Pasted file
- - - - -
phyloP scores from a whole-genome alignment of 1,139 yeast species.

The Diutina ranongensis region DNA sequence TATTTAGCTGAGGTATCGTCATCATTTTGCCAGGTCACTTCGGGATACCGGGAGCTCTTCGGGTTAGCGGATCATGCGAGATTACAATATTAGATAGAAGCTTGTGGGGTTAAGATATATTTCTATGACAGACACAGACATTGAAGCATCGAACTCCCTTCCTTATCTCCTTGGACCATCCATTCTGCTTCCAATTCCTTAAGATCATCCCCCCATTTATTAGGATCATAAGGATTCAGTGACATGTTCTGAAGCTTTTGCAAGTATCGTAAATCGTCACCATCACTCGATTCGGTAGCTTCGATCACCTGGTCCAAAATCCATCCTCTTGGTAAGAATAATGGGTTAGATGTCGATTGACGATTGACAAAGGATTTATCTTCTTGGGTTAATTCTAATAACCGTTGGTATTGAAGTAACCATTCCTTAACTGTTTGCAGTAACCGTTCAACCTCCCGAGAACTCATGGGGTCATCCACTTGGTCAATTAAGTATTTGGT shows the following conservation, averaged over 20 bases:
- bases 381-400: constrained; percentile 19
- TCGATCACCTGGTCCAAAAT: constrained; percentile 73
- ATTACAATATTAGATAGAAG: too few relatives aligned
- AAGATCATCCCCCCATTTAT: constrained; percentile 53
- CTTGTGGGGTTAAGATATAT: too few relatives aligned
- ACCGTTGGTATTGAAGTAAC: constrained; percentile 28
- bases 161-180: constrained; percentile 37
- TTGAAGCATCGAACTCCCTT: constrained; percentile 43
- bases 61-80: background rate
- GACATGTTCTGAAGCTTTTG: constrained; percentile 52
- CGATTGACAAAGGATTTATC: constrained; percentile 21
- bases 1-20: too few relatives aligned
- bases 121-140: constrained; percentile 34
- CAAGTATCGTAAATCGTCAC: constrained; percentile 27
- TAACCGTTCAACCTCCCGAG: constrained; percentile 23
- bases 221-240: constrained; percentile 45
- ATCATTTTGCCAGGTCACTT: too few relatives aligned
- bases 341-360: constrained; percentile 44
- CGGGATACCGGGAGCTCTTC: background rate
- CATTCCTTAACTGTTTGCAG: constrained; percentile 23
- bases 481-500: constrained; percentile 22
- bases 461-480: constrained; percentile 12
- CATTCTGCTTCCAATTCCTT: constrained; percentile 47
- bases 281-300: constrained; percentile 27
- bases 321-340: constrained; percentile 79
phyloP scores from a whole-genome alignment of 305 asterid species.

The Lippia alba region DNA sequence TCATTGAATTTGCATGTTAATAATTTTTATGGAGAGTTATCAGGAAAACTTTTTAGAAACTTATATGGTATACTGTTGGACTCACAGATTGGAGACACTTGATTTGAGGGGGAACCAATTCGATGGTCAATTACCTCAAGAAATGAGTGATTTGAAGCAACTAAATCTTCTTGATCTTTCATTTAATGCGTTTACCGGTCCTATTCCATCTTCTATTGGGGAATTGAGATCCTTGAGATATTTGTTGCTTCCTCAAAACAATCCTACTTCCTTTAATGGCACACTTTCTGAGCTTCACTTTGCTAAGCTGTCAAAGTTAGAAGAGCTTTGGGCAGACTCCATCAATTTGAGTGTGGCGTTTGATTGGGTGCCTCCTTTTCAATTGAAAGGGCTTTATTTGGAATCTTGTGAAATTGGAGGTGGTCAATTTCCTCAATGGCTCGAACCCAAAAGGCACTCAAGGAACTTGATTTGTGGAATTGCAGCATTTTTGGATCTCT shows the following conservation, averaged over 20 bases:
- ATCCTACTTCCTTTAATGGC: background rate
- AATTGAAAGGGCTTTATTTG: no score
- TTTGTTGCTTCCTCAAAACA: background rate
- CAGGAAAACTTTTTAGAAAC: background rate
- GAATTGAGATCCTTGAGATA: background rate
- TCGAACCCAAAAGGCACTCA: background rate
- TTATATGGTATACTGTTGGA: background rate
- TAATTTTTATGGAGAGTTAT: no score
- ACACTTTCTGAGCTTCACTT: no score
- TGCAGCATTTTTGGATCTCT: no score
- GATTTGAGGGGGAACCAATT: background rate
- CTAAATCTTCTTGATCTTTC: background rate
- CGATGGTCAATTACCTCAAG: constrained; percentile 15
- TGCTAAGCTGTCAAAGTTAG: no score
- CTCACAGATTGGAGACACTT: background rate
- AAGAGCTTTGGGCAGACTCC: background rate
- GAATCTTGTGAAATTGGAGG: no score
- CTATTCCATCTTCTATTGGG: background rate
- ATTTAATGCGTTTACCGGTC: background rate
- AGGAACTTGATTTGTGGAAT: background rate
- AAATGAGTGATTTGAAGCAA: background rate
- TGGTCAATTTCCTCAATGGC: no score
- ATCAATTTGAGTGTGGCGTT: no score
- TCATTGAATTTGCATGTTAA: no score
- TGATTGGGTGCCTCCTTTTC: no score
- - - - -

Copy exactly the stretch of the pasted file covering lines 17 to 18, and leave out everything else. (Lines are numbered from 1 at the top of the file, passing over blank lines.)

- TAACCGTTCAACCTCCCGAG: constrained; percentile 23
- bases 221-240: constrained; percentile 45